According to a study conducted by the University of Scranton, less than half of people who make a New Years' resolution still practice it six months later. And only eight percent actually achieve their goal.
There are many best practices for increasing the chances you'll stick with your plan, such as making the resolution more specific. For example, saying that you'll go to the gym three times a week instead of vaguely saying you'll work out more. Also, being realistic about what you can achieve, and holding yourself accountable (telling someone or posting updates to a social media site). Involving a friend is also helpful, and that doesn't just include human buddies.
This year my goal is to do something active twice a week—with my Border Collie. It's a specific resolution with some built-in flexibility (the activity could be agility, hiking, running, or even kayaking). I didn't pick it for this reason, but the resolution should actually get easier around the six-month mark, as the weather gets warmer and there are more activity options for us to do together (convenient!).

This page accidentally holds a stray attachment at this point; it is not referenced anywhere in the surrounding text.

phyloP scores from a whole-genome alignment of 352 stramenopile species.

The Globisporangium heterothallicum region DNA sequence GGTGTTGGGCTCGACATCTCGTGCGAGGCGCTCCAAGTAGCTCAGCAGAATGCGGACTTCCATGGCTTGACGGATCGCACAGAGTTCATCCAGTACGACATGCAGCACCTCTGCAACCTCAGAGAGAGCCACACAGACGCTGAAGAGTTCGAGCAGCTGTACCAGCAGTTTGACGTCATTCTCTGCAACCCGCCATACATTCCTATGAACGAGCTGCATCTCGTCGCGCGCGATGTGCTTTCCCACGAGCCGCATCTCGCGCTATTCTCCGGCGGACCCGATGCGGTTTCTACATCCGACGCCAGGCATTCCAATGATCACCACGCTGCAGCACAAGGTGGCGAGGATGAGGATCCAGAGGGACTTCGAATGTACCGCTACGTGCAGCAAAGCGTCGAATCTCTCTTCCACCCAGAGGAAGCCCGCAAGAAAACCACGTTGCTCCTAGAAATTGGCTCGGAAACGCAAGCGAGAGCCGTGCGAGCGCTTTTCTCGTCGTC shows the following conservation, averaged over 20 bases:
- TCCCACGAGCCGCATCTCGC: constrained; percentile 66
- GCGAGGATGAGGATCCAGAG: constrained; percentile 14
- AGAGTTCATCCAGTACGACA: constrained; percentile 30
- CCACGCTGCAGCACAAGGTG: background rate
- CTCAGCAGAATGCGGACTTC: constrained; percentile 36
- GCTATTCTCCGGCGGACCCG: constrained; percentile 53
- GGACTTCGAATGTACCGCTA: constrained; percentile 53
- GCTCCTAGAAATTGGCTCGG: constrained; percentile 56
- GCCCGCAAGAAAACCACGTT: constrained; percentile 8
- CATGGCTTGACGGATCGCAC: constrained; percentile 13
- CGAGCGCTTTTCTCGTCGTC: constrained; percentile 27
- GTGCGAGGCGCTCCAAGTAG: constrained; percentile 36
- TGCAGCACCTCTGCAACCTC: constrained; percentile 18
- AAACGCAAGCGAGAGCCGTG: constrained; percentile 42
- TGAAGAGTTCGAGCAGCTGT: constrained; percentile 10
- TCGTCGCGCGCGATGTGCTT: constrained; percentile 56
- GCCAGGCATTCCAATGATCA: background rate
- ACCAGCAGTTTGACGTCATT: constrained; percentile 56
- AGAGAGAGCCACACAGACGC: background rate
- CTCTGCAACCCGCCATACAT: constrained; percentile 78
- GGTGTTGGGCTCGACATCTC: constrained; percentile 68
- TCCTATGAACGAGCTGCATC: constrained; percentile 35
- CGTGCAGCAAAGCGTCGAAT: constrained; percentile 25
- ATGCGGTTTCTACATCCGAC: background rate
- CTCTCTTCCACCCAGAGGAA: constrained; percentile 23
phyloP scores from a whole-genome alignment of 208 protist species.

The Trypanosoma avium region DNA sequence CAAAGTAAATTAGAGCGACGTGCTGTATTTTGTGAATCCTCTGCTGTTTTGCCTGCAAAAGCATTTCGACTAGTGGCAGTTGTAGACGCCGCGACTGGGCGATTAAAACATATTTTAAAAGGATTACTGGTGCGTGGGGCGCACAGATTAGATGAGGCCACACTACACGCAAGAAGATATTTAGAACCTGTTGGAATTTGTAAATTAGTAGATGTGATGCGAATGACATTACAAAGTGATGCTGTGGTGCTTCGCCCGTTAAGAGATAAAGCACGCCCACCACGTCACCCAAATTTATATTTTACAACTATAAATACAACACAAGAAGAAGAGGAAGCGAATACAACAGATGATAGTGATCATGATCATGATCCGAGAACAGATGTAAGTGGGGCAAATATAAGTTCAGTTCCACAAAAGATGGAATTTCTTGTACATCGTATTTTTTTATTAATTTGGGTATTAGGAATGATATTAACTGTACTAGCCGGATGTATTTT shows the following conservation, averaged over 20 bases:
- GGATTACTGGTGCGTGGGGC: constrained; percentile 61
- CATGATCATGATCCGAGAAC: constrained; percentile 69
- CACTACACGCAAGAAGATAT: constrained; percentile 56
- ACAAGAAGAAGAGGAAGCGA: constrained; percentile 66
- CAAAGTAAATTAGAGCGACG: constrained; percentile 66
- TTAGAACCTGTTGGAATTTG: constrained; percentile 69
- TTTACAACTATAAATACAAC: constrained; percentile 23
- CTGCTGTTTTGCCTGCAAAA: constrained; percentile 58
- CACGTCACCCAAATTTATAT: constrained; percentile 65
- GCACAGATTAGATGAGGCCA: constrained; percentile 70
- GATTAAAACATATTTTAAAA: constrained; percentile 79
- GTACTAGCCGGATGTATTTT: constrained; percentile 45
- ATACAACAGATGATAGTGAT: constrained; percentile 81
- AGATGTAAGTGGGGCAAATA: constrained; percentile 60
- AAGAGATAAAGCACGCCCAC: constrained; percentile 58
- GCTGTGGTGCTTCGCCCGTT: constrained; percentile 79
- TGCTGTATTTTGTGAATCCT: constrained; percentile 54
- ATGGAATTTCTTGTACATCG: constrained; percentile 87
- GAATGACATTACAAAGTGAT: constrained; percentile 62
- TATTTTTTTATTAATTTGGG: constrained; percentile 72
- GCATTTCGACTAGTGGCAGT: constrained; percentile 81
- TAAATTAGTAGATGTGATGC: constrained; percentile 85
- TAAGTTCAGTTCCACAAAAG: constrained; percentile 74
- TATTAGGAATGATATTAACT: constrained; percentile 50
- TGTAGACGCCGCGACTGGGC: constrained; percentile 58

Here are some other ideas as you think about including your dog in this year's goal:
- Make television time more productive by adding some dog training (shape a new behavior during commercial breaks)
- Try four new things this year that include your pup
- Meet new friends (join a dog-related Meetup group or pet dating site)
- Cook or bake more (make a recipe that both you and your pup can enjoy!)